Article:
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Published – November 22, 2000

UPDATED May 10, 2001

Edited by Tamara Feinstein

For more information contact:
Tamara Feinstein 202/994-7000 or nsarchiv@gwu.edu

State Department Human Rights Reports on Peru








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May 10, 2001:  The National Security Archive recently received responses to FOIA requests we sent out earlier this year on Vladimiro Montesinos. These new documents focus on Montesinos' early career and links with the United States in the 1970s. These documents deal with the unauthorized trip to the United States that Montesinos made in September 1976 and his later arrest, detention and cashiering from the army in 1977.

Click here to see the 1970s documents

Another new document focuses on the aftermath of the failed November 1992 coup attempt made by the military against President Fujimori. The document alleges that Montesinos supervised and participated in torture sessions attempting to force coup plotters to name opposition politicians as co-conspirators.

Click here to see the 1992 document

Washington, D.C., November 22, 2000 – To mark the resignation of Alberto Fujimori from his post as President of Peru, the National Security Archive, a non-governmental foreign policy documentation center at George Washington University, today posted on the World Wide Web a collection of declassified U.S. documents on Vladimiro Montesinos – referred to as "Fujimori's Rasputin." The documents show that as early as October 1990, U.S. army intelligence analysts were already referring to Fujimori as "in the hip pocket of the National Intelligence Service (Servicio Inteligencia Nacional –SIN)," and as "particularly influenced by Vladimiro Montesinos." In a report titled "Who is Controlling Whom" high-level Peruvian army officers described to U.S. intelligence analysts this "extraordinary…situation in which the intelligence apparatus is in effect running the state." These early remarks are of particular note, since the current presidential crisis stems directly from scandals surrounding Montesinos, who is reportedly in hiding somewhere in Peru while Fujimori sent in his resignation from Japan.

The documents posted today were obtained through Freedom of Information Act requests made by journalist Jeremy Bigwood, who earlier this year donated them to the Archive. These documents shed some light on Montesinos' involvement in human rights violations and corruption scandals, but also demonstrate the amount of information being currently withheld on this subject by the U.S. government. According to Peter Kornbluh, who analyzes Latin America at the Archive, the Clinton Administration "could, and should, make a major contribution to the truth of Montesinos's career, as well as to the future of Peruvian democracy, by expeditiously declassifying the U.S. holdings on Montesinos." Kornbluh said that U.S. agencies have vast amounts of secret documentation that would serve as essential evidence in any proceedings against Montesinos for human rights abuses and graft. The Archive, which has led campaigns to declassify secret U.S. documents on Guatemala, Chile, El Salvador and elsewhere in Latin America, said it would press for full disclosure of hundreds of U.S. records on Montesinos, including CIA documents on covert relations with President Fujimori's disgraced intelligence chieftain. The Archive is set to file dozens of Freedom of Information Act requests on Montesinos and his ties to the United States.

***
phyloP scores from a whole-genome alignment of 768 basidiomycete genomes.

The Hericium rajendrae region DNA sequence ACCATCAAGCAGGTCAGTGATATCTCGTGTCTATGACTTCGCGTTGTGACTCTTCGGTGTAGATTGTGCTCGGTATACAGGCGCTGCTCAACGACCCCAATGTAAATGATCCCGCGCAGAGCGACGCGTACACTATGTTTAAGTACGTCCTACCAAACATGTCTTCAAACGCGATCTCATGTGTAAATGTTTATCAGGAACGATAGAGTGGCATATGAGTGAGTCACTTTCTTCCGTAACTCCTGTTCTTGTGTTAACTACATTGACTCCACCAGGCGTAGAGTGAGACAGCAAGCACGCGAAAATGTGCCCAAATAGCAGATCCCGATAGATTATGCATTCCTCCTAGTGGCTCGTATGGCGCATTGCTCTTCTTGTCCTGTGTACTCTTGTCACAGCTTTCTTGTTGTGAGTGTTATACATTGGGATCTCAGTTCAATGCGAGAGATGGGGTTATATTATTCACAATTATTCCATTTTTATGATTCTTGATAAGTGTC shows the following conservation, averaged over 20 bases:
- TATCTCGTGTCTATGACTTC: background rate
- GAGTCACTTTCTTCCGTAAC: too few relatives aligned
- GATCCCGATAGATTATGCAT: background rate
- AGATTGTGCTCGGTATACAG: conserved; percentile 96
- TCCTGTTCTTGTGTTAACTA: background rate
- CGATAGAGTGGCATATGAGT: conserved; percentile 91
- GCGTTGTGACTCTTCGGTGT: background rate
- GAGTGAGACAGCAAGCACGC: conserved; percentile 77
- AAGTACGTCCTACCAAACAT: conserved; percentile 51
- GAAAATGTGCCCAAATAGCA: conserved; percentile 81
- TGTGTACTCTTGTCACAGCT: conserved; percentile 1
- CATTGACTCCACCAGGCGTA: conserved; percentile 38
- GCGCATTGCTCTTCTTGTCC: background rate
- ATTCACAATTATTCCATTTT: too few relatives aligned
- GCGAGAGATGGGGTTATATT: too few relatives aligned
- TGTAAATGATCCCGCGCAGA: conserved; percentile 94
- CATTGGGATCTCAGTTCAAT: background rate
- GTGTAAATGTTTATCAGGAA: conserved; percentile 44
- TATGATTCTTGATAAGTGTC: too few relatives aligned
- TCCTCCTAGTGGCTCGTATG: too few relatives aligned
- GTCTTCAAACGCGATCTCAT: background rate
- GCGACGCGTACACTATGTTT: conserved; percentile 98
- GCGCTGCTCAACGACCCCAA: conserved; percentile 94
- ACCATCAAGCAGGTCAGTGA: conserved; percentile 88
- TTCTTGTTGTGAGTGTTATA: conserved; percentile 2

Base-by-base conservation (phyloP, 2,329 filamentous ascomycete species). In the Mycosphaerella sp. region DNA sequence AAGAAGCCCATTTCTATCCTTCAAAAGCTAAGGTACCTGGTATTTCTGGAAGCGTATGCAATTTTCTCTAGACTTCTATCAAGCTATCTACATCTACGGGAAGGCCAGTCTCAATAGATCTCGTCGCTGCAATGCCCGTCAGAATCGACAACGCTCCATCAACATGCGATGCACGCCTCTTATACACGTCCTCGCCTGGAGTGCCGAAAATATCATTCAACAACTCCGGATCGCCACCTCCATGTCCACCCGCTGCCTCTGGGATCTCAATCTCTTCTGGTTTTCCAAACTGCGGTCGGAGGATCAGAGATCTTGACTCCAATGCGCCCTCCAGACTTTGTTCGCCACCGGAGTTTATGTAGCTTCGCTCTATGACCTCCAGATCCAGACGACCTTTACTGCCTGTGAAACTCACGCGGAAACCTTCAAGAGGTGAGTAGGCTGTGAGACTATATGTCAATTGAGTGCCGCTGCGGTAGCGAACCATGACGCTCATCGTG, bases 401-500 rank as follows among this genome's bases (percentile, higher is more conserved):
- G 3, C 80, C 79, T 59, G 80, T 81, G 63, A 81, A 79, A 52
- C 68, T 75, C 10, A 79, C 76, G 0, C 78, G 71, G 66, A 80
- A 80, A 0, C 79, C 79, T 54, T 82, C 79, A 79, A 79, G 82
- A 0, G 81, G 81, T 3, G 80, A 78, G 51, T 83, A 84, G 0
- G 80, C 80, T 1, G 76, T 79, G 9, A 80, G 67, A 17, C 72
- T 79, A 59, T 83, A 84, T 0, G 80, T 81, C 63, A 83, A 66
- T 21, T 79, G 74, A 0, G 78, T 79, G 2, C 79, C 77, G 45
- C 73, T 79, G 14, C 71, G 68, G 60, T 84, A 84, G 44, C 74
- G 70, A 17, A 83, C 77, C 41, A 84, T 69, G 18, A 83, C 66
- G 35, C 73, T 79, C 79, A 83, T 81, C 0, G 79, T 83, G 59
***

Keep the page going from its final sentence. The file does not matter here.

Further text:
An independent non-governmental research institute and library located at the George Washington University, the Archive collects and publishes declassified documents obtained through the Freedom of Information Act. The Archive won the 1999 George Polk Award, one of U.S. journalism's top prizes, for – in the words of the citation – "piercing the self-serving veils of government secrecy, guiding journalists in search for the truth and informing us all." The Archive's recent campaigns on Guatemala and Chile have led to the declassification of tens of thousands of documents. In the case of Guatemala, these document were used to support the work of the human rights investigations of the U.N. Historical Clarification Commission (CEH).

(There are more documents in the Peru collection available at our offices. For further information, please contact Tamara Feinstein, Research Associate for the Peru Project, at (202) 994-7219 or tfeins7i@gwu.edu.)



Document 1: Army Intelligence and Threat Analysis Center, Counterintelligence Periodic Summary [Extract], Who is Controlling Whom?, October 23, 1990, Secret, 3 pp.

This document written at the beginning of President Fujimori's administration, already implies that Vladimiro Montesinos is controlling the government. It reports that Montesinos first ingratiated himself to Fujimori by defending Mrs. Fujimori in a court case revolving around shady real estate deals and that he provided advice to Fujimori on how to conduct his presidential campaign. According to the document, a group of retired military officers have already come forward to highlight the dangers of Montesinos' influence. These generals insist that, "the Peruvian CIA cannot dominate the Peruvian state," and imply the army might "intervene and ‘decapitate' the intelligence structure at some point."